Personally, I find Michael Angelo Batio's playing to be lacking in anything other than sheer speed, but I know guys who think he is brilliant. They are able to make some sort of connection with what it is he does.

I love tomatoes. They are my favourite food ever, and I would eat them everyday if I could (and normally do). I have a little boy who hates tomatoes. Who is 'right' in this instance? Well, both of us. It is impossible to say one is right or wrong over a matter of taste.

It is the same with improvisation.

scotty i just listened to whispering on a prayer that was awesome thanks for mentioning it or i probably would never have heard it

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scotty i just listened to whispering on a prayer that was awesome thanks for mentioning it or i probably would never have heard it

It is a lovely piece.

Steve Vai is a really interesting musician. I think he has a lot of range in his playing, but often gets put in the shredder category.

And I had forgotten all about this thread!

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..and what a really good thread it is. I hope some more chime in on this.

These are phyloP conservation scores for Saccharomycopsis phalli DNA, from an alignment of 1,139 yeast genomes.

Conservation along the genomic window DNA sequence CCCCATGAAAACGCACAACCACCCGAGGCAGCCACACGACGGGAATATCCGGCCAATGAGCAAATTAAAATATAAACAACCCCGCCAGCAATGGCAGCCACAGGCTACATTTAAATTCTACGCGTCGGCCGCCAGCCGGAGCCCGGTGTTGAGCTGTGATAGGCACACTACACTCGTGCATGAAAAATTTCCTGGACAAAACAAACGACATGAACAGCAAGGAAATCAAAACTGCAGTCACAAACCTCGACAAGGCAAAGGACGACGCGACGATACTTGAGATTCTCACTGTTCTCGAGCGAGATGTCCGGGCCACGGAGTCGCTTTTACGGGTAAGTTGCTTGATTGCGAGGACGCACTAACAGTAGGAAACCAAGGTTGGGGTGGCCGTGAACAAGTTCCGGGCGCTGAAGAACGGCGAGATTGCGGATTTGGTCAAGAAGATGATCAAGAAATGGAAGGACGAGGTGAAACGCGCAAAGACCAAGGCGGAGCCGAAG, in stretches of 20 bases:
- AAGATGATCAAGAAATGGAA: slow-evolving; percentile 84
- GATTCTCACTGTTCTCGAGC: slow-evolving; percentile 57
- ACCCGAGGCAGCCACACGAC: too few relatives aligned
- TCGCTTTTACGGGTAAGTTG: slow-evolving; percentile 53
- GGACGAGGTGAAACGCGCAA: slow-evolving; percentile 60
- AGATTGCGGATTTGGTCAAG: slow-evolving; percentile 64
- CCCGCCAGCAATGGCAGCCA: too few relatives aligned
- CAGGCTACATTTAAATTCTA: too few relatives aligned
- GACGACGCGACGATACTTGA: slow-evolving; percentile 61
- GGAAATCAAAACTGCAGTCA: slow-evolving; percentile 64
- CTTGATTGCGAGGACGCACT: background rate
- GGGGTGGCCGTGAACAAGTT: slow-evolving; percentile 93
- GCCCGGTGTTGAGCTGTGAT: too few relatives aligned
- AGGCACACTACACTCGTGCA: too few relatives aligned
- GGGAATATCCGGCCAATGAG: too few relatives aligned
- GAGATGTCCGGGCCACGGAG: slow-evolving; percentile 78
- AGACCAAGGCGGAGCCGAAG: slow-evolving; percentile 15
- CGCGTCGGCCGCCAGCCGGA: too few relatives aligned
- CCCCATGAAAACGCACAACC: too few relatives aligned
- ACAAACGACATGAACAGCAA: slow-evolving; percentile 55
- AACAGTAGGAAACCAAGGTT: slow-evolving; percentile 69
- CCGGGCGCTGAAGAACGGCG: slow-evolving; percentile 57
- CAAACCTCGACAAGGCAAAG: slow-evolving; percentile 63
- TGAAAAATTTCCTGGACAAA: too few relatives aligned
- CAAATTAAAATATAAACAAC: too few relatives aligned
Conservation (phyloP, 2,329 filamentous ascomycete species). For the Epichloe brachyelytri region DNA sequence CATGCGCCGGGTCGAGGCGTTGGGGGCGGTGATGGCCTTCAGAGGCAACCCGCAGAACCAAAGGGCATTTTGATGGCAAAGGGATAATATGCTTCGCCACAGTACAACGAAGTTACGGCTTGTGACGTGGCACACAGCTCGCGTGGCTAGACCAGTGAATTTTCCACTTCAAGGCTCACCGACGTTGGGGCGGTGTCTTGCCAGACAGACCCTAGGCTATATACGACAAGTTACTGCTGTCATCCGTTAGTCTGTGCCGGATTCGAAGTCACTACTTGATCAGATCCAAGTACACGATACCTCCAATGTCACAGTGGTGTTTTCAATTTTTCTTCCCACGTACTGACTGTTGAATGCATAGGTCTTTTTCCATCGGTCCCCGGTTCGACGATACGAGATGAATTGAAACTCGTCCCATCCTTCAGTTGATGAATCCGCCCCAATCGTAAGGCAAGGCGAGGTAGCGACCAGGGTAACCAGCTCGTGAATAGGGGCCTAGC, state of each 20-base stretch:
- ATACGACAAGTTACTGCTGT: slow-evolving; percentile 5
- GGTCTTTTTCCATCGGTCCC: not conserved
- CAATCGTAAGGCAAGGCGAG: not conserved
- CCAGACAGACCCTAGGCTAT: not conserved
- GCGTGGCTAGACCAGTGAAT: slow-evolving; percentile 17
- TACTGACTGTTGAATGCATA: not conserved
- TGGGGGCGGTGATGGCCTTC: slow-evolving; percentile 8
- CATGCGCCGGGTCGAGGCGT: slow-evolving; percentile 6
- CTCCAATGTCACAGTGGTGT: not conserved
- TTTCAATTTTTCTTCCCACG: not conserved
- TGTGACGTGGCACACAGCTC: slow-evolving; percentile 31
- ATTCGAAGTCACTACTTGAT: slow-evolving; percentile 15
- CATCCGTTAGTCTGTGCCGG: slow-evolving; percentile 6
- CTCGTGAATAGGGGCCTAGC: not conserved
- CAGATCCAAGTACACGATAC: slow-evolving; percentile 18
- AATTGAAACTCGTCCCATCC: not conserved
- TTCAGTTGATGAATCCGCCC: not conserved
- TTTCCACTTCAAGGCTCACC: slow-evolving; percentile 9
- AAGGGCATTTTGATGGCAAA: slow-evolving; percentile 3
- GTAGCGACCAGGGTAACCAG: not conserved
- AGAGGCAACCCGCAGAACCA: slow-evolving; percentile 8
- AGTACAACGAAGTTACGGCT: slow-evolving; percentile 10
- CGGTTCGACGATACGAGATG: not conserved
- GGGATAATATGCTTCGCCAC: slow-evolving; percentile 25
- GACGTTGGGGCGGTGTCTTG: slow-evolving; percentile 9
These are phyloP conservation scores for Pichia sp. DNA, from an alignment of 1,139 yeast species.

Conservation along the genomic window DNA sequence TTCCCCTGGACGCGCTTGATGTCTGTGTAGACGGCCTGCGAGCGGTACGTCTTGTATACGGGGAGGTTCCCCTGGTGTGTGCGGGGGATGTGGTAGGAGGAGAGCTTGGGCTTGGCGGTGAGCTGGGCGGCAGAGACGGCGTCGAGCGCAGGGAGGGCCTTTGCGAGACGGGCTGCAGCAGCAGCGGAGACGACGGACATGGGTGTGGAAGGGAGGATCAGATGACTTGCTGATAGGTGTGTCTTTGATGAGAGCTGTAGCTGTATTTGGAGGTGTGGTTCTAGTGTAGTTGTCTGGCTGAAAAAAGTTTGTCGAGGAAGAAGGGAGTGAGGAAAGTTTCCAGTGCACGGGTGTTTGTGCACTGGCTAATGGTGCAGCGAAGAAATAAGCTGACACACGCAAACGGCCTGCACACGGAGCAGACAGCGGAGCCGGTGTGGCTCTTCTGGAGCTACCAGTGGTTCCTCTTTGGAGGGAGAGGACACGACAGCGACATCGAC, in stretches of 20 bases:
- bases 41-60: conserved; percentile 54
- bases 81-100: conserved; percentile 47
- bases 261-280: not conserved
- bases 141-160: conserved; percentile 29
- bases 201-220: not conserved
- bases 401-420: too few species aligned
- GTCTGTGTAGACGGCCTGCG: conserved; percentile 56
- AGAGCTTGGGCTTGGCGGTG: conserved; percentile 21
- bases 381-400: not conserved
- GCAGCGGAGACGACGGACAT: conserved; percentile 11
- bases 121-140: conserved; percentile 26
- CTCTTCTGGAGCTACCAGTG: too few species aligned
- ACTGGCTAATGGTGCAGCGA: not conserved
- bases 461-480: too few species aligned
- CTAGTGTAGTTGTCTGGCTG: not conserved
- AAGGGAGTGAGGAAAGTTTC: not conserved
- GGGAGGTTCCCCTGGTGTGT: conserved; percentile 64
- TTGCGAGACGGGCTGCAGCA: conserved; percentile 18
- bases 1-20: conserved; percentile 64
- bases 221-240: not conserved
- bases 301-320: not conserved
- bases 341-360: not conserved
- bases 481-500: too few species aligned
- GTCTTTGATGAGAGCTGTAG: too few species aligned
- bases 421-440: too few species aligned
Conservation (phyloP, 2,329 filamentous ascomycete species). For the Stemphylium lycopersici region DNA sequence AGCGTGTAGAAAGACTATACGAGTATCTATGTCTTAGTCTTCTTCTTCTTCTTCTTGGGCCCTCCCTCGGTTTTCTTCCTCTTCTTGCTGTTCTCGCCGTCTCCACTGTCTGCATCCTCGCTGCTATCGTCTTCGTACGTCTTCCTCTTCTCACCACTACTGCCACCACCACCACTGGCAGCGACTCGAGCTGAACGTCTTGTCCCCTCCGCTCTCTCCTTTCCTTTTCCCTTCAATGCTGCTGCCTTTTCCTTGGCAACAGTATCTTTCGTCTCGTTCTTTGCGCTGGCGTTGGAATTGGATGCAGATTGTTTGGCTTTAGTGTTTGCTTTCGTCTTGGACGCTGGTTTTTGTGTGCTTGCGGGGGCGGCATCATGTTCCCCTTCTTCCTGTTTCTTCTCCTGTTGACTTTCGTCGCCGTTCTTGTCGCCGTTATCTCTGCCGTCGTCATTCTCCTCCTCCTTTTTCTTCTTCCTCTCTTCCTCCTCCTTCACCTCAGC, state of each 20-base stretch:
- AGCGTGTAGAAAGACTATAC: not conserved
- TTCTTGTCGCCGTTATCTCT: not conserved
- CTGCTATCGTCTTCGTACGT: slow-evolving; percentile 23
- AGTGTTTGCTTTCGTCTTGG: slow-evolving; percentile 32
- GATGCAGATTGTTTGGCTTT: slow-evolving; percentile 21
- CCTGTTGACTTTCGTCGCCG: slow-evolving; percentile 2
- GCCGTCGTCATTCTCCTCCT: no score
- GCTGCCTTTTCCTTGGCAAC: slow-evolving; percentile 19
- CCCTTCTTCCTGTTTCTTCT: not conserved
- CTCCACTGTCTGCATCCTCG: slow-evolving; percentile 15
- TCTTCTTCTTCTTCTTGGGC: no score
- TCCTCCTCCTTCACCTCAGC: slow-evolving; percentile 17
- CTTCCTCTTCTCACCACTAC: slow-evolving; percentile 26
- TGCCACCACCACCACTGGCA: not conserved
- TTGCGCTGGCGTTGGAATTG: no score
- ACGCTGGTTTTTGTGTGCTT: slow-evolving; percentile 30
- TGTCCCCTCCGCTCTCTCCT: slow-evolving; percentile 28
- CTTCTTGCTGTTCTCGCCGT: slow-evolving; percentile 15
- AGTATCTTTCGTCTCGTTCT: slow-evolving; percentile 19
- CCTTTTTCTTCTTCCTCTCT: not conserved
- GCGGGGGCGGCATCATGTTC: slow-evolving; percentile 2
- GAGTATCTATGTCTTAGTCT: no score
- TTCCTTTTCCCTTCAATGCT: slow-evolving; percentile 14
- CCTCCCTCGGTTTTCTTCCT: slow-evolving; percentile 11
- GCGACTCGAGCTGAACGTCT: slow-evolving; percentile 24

If that Keep It Simple "Rule" is for Blues improv, i'd totally agree with DBM (generally speaking :thumbup1: )

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Robben Ford's version of Ain't Got Nothing But The Blues is anything but simple, but still very bluesy and emotive.

The complexity comes from jazz, the blues element is still simple

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Monte Montgomery is anything but simple and still has an amazing amount of feel and emotion in every lead he plays.

But classical guitar also has an amazing amount of feel and emotion.

Monte is obviously very skilled and has a pretty unique way of playing but i personally wouldn't use him as an example for someone wishing to learn to play blues. He has his devoloped his own style.